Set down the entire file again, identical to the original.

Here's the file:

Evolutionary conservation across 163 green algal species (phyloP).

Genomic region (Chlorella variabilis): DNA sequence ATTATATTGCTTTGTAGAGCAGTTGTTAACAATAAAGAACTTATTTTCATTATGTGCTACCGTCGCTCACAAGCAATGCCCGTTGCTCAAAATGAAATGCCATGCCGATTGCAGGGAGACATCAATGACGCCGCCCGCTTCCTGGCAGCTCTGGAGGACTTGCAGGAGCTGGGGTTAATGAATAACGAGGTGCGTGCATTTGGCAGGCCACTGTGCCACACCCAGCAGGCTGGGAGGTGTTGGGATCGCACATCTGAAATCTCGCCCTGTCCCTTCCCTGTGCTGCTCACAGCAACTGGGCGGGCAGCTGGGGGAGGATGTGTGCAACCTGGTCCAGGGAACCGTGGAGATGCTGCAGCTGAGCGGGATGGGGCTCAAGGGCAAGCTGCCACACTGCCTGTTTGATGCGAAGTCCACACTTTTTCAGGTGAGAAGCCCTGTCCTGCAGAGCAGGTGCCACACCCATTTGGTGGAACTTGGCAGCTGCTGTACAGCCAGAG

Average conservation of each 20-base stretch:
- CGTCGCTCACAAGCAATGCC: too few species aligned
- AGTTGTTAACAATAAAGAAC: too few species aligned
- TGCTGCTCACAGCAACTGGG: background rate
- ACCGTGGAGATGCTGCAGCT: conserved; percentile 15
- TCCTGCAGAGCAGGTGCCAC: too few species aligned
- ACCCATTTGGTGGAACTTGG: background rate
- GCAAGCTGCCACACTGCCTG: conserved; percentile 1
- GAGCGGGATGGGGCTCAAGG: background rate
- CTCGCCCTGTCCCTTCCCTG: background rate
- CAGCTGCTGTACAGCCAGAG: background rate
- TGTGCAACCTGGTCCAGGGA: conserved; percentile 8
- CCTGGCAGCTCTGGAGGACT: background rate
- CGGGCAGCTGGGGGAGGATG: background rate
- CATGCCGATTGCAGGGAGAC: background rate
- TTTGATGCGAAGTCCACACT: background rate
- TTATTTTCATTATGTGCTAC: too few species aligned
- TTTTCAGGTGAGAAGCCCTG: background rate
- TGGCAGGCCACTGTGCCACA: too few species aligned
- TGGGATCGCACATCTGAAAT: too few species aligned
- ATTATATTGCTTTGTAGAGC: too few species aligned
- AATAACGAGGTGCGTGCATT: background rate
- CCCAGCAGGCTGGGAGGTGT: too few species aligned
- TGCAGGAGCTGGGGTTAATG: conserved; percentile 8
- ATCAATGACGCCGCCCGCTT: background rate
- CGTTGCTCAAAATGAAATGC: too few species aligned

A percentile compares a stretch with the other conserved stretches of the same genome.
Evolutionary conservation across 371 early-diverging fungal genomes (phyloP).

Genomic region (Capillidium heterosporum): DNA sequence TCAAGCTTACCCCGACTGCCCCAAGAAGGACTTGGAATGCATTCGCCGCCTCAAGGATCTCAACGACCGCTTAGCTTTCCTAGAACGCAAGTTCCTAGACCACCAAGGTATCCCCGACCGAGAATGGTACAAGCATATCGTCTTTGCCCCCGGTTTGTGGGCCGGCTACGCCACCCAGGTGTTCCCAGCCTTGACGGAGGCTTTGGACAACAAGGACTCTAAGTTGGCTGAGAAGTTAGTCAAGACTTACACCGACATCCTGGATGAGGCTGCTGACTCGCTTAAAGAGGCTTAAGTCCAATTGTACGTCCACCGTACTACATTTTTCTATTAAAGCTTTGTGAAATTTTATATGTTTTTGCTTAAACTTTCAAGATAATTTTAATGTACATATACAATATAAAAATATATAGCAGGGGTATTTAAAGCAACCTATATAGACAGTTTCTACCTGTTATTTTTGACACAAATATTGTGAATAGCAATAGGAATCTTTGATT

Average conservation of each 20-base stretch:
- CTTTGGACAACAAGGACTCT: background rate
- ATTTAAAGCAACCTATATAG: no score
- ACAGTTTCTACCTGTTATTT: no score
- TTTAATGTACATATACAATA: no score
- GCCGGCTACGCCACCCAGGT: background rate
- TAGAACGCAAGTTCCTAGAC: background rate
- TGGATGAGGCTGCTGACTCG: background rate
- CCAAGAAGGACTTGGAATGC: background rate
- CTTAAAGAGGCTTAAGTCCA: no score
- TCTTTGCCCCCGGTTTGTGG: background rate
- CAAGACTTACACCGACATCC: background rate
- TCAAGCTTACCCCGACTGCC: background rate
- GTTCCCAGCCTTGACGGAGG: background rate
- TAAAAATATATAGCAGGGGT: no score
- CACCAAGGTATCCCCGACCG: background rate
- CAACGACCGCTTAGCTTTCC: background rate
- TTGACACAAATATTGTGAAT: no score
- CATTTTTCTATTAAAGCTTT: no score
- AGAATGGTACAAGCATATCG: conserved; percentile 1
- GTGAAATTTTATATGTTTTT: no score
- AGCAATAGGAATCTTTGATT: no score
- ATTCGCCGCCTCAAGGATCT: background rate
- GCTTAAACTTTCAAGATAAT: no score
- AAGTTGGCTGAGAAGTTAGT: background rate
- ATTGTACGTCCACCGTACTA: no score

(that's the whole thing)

Evolutionary conservation across 163 green algal species (phyloP).

Genomic region (Chlorella variabilis): DNA sequence ATTATATTGCTTTGTAGAGCAGTTGTTAACAATAAAGAACTTATTTTCATTATGTGCTACCGTCGCTCACAAGCAATGCCCGTTGCTCAAAATGAAATGCCATGCCGATTGCAGGGAGACATCAATGACGCCGCCCGCTTCCTGGCAGCTCTGGAGGACTTGCAGGAGCTGGGGTTAATGAATAACGAGGTGCGTGCATTTGGCAGGCCACTGTGCCACACCCAGCAGGCTGGGAGGTGTTGGGATCGCACATCTGAAATCTCGCCCTGTCCCTTCCCTGTGCTGCTCACAGCAACTGGGCGGGCAGCTGGGGGAGGATGTGTGCAACCTGGTCCAGGGAACCGTGGAGATGCTGCAGCTGAGCGGGATGGGGCTCAAGGGCAAGCTGCCACACTGCCTGTTTGATGCGAAGTCCACACTTTTTCAGGTGAGAAGCCCTGTCCTGCAGAGCAGGTGCCACACCCATTTGGTGGAACTTGGCAGCTGCTGTACAGCCAGAG

Average conservation of each 20-base stretch:
- CGTCGCTCACAAGCAATGCC: too few species aligned
- AGTTGTTAACAATAAAGAAC: too few species aligned
- TGCTGCTCACAGCAACTGGG: background rate
- ACCGTGGAGATGCTGCAGCT: conserved; percentile 15
- TCCTGCAGAGCAGGTGCCAC: too few species aligned
- ACCCATTTGGTGGAACTTGG: background rate
- GCAAGCTGCCACACTGCCTG: conserved; percentile 1
- GAGCGGGATGGGGCTCAAGG: background rate
- CTCGCCCTGTCCCTTCCCTG: background rate
- CAGCTGCTGTACAGCCAGAG: background rate
- TGTGCAACCTGGTCCAGGGA: conserved; percentile 8
- CCTGGCAGCTCTGGAGGACT: background rate
- CGGGCAGCTGGGGGAGGATG: background rate
- CATGCCGATTGCAGGGAGAC: background rate
- TTTGATGCGAAGTCCACACT: background rate
- TTATTTTCATTATGTGCTAC: too few species aligned
- TTTTCAGGTGAGAAGCCCTG: background rate
- TGGCAGGCCACTGTGCCACA: too few species aligned
- TGGGATCGCACATCTGAAAT: too few species aligned
- ATTATATTGCTTTGTAGAGC: too few species aligned
- AATAACGAGGTGCGTGCATT: background rate
- CCCAGCAGGCTGGGAGGTGT: too few species aligned
- TGCAGGAGCTGGGGTTAATG: conserved; percentile 8
- ATCAATGACGCCGCCCGCTT: background rate
- CGTTGCTCAAAATGAAATGC: too few species aligned

A percentile compares a stretch with the other conserved stretches of the same genome.
Evolutionary conservation across 371 early-diverging fungal genomes (phyloP).

Genomic region (Capillidium heterosporum): DNA sequence TCAAGCTTACCCCGACTGCCCCAAGAAGGACTTGGAATGCATTCGCCGCCTCAAGGATCTCAACGACCGCTTAGCTTTCCTAGAACGCAAGTTCCTAGACCACCAAGGTATCCCCGACCGAGAATGGTACAAGCATATCGTCTTTGCCCCCGGTTTGTGGGCCGGCTACGCCACCCAGGTGTTCCCAGCCTTGACGGAGGCTTTGGACAACAAGGACTCTAAGTTGGCTGAGAAGTTAGTCAAGACTTACACCGACATCCTGGATGAGGCTGCTGACTCGCTTAAAGAGGCTTAAGTCCAATTGTACGTCCACCGTACTACATTTTTCTATTAAAGCTTTGTGAAATTTTATATGTTTTTGCTTAAACTTTCAAGATAATTTTAATGTACATATACAATATAAAAATATATAGCAGGGGTATTTAAAGCAACCTATATAGACAGTTTCTACCTGTTATTTTTGACACAAATATTGTGAATAGCAATAGGAATCTTTGATT

Average conservation of each 20-base stretch:
- CTTTGGACAACAAGGACTCT: background rate
- ATTTAAAGCAACCTATATAG: no score
- ACAGTTTCTACCTGTTATTT: no score
- TTTAATGTACATATACAATA: no score
- GCCGGCTACGCCACCCAGGT: background rate
- TAGAACGCAAGTTCCTAGAC: background rate
- TGGATGAGGCTGCTGACTCG: background rate
- CCAAGAAGGACTTGGAATGC: background rate
- CTTAAAGAGGCTTAAGTCCA: no score
- TCTTTGCCCCCGGTTTGTGG: background rate
- CAAGACTTACACCGACATCC: background rate
- TCAAGCTTACCCCGACTGCC: background rate
- GTTCCCAGCCTTGACGGAGG: background rate
- TAAAAATATATAGCAGGGGT: no score
- CACCAAGGTATCCCCGACCG: background rate
- CAACGACCGCTTAGCTTTCC: background rate
- TTGACACAAATATTGTGAAT: no score
- CATTTTTCTATTAAAGCTTT: no score
- AGAATGGTACAAGCATATCG: conserved; percentile 1
- GTGAAATTTTATATGTTTTT: no score
- AGCAATAGGAATCTTTGATT: no score
- ATTCGCCGCCTCAAGGATCT: background rate
- GCTTAAACTTTCAAGATAAT: no score
- AAGTTGGCTGAGAAGTTAGT: background rate
- ATTGTACGTCCACCGTACTA: no score